Friday, January 30, 2009

Leadership 101: Integrity is a Coin You Can’t Afford to Spend

Two of the worst leadership failures I’ve seen both involved me as the recipient of dishonest, duplicitous actions by leaders while I was in the Air Force. (Bear with me: there are some military positions, ranks, and terms in this post…)

Six months into my first stint in the Air Force I got in some trouble because I didn’t take responsibility in the first leadership role I’d been entrusted with. Buy me a beer sometime and I’ll tell you the whole story.

My First Sergeant [1] repeatedly ensured me he was supporting a verbal reprimand for me, not something more serious. After the dust had settled I looked over the paperwork for the mess and found, in extremely light, tiny handwriting, the First Sergeant’s recommendations to my Commanding Officer (CO): a much more severe punishment which would have resulted in a loss of rank and fines.

18 years old, six months into my first stint in the service, and this two-faced, lying SOB is what I’m being shown as an example of a leader? I still have a copy of that paperwork around somewhere. It’s been 26 years, and I still get pissed every time I run across that.

Years later I had an extremely tense situation involving one of my subordinates. Our Chief Enlisted Advisor (CEA [2]) gave me verbal orders which I vehemently disagreed with because they put me in a completely untenable position. I repeated the CEA’s orders to ensure I understood things correctly, then respectfully let him know my objections. “Carry on” or something similar was the response. I left that man’s office, went and got my superior officer, explained the situation, then returned to the CEA’s office with my Major in tow.

“I never said anything like that” was the CEA’s response when confronted with the situation. An outright lie to my face, and he knew it because I remember him being unable to look me in the eye. I served with that CEA in that unit for several more years, then again in another unit later on in my career. I also ran in to him several times after I left the service. Not once after that initial incident did I ever give him anything more than the bare minimum of courtesy required by regulation. He didn’t deserve it, and he never even remotely attempted to earn back my trust. Fail Whale, to use the vernacular.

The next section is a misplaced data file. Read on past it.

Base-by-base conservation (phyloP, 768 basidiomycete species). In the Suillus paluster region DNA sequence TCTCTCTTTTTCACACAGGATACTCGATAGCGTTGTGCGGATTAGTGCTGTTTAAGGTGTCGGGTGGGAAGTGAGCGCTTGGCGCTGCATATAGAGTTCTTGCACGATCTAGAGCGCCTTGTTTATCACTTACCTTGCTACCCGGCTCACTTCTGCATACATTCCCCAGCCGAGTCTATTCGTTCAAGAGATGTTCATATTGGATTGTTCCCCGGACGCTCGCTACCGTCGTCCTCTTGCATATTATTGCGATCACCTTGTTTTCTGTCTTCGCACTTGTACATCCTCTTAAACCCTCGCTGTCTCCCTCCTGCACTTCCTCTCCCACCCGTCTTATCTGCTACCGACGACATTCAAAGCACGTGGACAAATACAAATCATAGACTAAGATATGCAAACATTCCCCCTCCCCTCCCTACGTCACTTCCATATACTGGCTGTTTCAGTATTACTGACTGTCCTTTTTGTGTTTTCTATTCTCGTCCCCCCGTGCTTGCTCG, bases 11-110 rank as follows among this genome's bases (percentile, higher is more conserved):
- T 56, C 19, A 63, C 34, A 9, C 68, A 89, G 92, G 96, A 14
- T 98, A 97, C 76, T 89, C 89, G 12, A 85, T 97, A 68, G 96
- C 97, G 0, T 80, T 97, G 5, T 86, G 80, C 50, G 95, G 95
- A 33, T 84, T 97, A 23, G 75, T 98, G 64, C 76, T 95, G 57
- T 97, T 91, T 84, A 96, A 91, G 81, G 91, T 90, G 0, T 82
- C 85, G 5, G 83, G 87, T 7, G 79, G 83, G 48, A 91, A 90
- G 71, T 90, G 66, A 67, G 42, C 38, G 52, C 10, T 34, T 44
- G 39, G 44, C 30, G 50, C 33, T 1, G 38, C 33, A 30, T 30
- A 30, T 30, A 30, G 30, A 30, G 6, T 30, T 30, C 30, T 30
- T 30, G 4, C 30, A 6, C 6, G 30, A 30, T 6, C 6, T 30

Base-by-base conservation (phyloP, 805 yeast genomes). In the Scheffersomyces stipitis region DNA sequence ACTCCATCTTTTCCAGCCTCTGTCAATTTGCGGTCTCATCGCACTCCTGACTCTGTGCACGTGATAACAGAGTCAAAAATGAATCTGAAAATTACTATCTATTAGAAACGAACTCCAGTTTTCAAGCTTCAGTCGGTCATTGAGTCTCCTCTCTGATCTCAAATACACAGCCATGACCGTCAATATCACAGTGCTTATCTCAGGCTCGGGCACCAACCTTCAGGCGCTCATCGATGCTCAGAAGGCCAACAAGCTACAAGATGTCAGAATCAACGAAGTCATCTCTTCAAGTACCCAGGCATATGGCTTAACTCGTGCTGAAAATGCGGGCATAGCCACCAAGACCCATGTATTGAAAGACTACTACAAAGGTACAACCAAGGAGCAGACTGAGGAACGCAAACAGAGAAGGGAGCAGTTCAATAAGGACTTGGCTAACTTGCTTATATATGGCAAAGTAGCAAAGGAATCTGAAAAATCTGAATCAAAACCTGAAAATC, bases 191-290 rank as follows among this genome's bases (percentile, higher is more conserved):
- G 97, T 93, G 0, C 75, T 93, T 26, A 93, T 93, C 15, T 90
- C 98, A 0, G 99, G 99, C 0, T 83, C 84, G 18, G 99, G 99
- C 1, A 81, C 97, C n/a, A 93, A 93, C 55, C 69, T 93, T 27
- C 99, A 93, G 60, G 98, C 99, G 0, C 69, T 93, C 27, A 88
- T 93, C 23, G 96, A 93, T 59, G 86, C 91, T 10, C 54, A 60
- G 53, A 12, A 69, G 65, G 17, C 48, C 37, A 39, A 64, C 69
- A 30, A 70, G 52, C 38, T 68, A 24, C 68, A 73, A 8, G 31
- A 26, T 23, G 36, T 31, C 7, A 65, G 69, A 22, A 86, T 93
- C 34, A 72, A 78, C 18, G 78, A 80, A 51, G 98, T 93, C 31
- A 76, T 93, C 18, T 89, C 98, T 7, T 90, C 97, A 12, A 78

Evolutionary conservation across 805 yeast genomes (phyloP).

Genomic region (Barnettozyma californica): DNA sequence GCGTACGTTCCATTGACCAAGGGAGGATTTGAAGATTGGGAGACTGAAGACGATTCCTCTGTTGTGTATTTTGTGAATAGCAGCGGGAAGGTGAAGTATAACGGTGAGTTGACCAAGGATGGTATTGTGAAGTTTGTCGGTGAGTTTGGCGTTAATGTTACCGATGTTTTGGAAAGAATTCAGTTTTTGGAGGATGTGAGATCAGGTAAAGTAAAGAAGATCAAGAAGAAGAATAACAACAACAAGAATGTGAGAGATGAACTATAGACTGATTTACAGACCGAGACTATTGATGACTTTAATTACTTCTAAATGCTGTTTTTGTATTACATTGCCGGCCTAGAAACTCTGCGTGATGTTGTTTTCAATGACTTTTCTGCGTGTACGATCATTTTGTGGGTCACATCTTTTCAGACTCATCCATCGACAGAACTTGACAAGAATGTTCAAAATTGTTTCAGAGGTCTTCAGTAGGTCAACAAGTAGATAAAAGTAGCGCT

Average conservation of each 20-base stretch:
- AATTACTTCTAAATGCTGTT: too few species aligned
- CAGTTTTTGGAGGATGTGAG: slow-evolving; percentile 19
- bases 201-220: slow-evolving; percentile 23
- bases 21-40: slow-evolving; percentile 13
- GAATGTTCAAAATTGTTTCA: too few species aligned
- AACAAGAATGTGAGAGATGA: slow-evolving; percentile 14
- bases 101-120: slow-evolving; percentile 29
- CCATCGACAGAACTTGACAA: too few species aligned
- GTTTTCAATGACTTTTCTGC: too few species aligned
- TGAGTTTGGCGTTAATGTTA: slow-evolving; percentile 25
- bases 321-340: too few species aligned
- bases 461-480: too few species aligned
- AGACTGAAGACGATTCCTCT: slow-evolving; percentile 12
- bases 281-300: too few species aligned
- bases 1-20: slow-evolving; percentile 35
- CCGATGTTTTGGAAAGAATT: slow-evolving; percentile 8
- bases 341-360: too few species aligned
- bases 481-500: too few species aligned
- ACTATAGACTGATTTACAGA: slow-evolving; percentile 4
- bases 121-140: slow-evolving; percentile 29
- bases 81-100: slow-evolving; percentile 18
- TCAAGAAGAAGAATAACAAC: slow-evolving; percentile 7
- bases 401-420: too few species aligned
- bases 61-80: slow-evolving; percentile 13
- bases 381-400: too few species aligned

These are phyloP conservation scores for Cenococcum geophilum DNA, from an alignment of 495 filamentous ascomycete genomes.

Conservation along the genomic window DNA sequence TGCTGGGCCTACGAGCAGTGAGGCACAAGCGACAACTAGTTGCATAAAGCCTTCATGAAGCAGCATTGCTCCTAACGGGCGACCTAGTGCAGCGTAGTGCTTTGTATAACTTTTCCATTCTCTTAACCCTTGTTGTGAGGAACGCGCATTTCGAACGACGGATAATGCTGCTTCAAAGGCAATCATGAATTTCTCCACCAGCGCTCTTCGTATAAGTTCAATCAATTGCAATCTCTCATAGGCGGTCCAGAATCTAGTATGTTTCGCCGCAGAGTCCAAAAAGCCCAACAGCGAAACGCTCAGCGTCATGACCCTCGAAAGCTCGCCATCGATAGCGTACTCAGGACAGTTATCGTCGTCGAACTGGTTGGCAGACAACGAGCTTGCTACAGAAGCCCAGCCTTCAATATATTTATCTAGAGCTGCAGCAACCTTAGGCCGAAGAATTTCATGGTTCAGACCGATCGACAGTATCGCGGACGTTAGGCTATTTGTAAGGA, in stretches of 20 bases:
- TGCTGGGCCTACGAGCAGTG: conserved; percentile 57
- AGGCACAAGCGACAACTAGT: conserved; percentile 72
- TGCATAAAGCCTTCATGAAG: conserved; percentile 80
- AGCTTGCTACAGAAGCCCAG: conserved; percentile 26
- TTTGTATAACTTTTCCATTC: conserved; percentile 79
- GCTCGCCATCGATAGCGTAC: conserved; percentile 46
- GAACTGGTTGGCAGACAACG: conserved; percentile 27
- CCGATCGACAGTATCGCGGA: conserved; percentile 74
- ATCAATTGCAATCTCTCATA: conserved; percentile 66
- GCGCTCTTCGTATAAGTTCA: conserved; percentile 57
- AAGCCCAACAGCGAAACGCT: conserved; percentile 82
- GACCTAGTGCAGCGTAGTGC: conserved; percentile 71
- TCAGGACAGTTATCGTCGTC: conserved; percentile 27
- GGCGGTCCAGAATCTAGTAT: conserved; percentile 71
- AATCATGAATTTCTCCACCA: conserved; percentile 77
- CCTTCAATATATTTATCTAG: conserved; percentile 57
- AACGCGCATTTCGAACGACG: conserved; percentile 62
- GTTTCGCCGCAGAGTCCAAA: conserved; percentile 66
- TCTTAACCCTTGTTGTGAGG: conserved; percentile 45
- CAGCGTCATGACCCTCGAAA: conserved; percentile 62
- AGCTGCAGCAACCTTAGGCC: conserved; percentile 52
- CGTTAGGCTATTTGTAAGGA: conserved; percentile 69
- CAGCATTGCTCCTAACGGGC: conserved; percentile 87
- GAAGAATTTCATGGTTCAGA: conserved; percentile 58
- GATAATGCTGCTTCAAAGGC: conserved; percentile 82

Integrity is absolutely critical to who you are as a person. Not a developer, not a professional, not a leader, but as a person. Small transgressions with your friends, peers, customers, or team members will dig you into a big hole. Moderate transgressions leave you at the bottom of a huge crater. Large transgressions are the equivalent of the Grand Canyon, and you’ll likely never, ever recover.

In the past I’ve dug some holes through sheer stupidity or lack of courage, and it took me a lot of hard work to recover. That time and pain of that recovery effort is something I can look back on now and say “Jackass! You could have avoided all that if you’d had the stones to do the right thing.” Thankfully Darwinism gave me a pass and I’ve survived after learning some hard lessons.

I can’t emphasize this enough: Integrity is the foundation of nearly everything I’ve written about so far: communication, respect, responsibility. All my examples were negative ones because I wanted to show the impact of getting it wrong. Take the magnitude of those examples’ failures, flip them over, and hopefully you’ll understand the upside of being adamant about protecting your integrity.

You earn your integrity very slowly over a long period of time by demonstrating your honesty and trustworthiness. You spend it quickly with white lies, hypocrisy, and uneven handedness in how you treat those around you. Big lies drain your entire account in an instant.

Integrity’s a coin you need to hold near and dear to your heart. You can’t ever, EVER afford to spend it.

[1] First Sergeant: a senior enlisted person responsible for conduct and performance of all enlisted personnel in a unit.

[2] Chief Enlisted Advisor: somewhat like a First Sergeant, but generally responsible for a smaller group of enlisted personnel in a unit.

Update: Find links to this series of posts here.

1 comment:

Marty Adams said...

Great post! I couldn't agree more about the importance of integrity.

I had similar experiences in the Army and in civilian life. Even if you are in a position of responsibility, you can't really lead unless your team trusts you.

Thanks Jim!

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